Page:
top of page

Gardening Articles

February's Favorite:  Cyclamen

From In My Garden By John Cretti

As the month of February has rolled around, it's time to think about a meaningful gift for your favorite Valentine. Instead of the traditional bouquet of cut, long-stemmed roses, why not give a gift that keeps on growing and flowering. Among the prettiest of flowering houseplants, the cyclamen is like a bouquet of butterflies in winter. Its flowers can continue to appear for two to three months.


Cyclamen Flowers

Cyclamen flowers resemble butterflies perching on stems. They are held high above thick, dark green leaves that are streaked with silver. The blossoms appear to nod, facing downward, and the petals open and sweep up like the wings of butterflies. They come in a variety of flower colors, including red, pink, salmon, white, and purple, as well as bicolor blooms.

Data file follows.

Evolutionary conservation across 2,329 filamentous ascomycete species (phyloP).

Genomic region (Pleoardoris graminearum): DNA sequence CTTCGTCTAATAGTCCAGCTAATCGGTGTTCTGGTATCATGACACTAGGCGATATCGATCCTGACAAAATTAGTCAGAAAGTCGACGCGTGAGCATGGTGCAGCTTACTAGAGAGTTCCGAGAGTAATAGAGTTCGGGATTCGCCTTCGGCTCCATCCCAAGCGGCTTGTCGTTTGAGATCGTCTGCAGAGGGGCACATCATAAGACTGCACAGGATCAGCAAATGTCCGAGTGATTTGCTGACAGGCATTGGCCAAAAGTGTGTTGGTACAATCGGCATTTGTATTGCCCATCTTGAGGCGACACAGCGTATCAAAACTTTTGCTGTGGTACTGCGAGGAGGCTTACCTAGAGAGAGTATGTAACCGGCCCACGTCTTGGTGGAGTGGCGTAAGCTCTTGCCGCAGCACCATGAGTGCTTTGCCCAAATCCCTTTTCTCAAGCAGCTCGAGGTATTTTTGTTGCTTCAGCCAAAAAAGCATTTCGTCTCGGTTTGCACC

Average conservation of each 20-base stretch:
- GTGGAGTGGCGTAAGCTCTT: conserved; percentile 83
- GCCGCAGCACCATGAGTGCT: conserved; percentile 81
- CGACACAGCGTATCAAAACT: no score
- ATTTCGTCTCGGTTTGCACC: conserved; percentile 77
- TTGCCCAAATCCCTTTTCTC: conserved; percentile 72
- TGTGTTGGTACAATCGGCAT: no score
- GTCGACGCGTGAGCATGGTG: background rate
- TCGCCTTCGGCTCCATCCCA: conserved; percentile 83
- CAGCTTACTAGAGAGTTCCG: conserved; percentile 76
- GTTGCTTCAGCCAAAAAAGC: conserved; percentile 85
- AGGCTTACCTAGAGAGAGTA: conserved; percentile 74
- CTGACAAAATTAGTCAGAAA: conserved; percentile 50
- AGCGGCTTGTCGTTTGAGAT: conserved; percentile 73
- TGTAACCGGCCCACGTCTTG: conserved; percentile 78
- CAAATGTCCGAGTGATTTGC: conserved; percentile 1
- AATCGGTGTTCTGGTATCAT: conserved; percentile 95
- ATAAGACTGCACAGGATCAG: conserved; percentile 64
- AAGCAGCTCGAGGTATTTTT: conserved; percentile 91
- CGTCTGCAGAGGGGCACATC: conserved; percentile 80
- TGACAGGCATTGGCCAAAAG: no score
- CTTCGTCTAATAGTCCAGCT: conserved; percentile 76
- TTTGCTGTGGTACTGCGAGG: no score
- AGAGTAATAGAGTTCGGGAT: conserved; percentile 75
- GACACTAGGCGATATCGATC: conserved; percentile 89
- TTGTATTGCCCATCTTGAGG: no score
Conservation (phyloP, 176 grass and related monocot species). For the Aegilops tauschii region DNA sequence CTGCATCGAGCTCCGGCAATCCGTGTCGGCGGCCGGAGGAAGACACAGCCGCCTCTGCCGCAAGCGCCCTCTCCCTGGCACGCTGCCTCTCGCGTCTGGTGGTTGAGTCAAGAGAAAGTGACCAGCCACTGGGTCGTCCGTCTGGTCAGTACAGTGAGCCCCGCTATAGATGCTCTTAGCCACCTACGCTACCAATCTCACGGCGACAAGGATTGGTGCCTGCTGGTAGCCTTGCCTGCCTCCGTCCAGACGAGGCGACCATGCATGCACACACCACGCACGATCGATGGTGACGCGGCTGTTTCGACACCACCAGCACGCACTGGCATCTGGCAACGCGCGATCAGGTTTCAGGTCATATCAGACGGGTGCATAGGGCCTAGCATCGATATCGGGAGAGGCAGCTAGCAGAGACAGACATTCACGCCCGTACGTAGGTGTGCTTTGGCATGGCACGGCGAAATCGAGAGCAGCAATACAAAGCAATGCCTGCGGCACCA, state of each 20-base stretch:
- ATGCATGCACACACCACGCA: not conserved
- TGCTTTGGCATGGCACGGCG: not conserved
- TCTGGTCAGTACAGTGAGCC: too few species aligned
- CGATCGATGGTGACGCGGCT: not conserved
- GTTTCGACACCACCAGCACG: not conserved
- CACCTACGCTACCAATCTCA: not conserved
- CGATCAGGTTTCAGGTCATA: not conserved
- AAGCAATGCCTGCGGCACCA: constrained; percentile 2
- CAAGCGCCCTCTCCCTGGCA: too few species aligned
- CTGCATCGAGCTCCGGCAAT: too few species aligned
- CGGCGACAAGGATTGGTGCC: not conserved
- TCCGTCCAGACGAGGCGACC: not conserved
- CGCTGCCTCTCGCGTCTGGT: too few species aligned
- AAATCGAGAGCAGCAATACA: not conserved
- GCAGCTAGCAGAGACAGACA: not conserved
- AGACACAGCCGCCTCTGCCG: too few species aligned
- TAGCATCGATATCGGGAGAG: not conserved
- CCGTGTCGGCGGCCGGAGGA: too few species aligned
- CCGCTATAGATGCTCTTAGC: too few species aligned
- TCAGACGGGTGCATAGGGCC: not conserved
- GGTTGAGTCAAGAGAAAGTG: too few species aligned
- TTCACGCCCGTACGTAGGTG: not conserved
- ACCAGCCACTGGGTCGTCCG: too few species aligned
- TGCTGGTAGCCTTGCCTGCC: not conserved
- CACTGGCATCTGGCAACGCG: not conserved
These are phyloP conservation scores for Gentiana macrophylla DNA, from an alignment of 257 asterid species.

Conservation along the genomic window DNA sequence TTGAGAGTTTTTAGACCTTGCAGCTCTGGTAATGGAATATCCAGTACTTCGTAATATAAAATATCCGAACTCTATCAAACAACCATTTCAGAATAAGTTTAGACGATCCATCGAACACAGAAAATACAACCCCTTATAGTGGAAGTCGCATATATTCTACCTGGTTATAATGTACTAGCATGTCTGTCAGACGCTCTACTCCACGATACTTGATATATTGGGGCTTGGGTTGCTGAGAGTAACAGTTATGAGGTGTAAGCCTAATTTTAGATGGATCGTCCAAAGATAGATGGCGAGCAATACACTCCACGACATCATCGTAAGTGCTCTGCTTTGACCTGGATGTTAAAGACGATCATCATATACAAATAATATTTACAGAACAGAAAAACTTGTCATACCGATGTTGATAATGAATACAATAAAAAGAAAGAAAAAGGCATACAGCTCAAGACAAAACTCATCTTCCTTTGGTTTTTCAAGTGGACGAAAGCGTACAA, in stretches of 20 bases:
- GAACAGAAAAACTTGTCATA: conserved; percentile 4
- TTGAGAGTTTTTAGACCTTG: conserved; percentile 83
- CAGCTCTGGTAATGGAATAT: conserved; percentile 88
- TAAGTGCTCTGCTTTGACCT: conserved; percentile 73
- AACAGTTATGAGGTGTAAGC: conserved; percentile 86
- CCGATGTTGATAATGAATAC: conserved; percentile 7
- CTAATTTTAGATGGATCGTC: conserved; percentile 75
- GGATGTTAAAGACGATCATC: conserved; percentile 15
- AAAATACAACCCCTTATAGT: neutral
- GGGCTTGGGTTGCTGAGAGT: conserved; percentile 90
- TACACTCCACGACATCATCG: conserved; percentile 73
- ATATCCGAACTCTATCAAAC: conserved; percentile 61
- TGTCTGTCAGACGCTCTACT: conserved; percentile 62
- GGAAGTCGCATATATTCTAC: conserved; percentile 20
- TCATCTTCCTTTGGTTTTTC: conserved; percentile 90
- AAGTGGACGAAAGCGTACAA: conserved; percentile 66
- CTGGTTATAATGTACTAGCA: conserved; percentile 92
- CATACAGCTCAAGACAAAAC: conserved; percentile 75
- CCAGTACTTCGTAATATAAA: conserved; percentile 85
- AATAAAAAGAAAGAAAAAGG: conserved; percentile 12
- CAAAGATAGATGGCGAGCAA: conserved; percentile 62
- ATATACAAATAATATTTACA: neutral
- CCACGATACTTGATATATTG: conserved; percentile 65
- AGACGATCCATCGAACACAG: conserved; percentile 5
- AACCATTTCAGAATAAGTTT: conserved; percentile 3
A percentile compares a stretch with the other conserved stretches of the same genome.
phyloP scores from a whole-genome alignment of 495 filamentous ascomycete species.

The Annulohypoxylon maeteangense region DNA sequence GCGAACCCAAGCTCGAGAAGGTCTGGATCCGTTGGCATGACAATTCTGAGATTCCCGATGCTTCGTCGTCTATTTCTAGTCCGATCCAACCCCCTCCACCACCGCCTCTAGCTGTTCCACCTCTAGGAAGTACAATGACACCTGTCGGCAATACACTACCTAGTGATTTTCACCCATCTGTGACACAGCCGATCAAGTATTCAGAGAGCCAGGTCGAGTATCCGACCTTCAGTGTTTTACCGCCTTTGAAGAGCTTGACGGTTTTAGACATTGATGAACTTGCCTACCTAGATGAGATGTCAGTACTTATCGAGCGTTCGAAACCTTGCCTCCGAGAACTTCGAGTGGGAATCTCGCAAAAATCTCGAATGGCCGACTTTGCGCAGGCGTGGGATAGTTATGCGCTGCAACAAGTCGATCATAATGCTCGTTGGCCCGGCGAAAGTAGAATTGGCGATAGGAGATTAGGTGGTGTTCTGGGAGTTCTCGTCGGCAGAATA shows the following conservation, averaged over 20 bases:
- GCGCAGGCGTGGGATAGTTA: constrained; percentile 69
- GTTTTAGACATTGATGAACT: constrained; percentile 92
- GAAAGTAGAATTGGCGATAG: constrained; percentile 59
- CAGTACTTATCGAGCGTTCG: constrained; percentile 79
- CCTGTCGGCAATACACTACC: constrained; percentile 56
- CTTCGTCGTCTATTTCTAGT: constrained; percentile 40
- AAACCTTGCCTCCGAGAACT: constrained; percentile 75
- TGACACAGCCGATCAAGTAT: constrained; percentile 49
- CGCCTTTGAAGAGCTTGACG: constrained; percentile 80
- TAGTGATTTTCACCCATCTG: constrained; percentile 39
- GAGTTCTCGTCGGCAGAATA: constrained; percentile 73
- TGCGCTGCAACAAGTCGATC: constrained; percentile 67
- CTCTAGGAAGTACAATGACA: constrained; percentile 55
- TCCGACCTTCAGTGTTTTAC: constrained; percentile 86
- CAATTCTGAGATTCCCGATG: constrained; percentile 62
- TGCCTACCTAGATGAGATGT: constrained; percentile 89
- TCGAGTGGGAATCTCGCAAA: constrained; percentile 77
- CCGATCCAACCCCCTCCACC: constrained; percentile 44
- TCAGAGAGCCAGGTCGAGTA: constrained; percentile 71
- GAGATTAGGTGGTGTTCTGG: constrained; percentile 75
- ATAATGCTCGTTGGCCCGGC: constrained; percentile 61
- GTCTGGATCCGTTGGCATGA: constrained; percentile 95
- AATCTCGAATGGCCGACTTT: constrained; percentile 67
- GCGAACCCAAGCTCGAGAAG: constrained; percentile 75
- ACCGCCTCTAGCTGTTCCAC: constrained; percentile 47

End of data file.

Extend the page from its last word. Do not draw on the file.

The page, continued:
EGC member potting cyclamen
Cyclamen Stirling

Cyclamen Care

Often sold as "florist" plants, cyclamens have developed a reputation of being short-lived. With the proper care, however, they can last for many years, blooming annually. My aunt has the knack of growing these plants within the confines of a warm home environment. Her secret is to grow them in the coolest part of the house, where temperatures are 45-50F at night and 65F or lower during the day.

I like to locate plants in bright but indirect light and prefer an east windowsill right above the kitchen sink. I keep the soil mixture uniformly moist and apply a soluble plant food at half strength every 2 weeks.

Summer Dormancy

During the summer when it's hot, my aunt cuts off all the foliage, reduces watering, and lets the plants go dormant. The summer dormant period is natural and vital to the cyclamen's growth. For three or four months in summer, the plant will lose its leaves and need minimal care. During that time, the potted plant looks like a pot of soil. Water it just enough to keep the soil from getting bone dry, maybe once a month. This period not only allows the plant to rest, it also allows you to remove any insect-infested leaves and flowers. In September, start watering more and bring the pot into a bright location. It will be flowering by winter.

bottom of page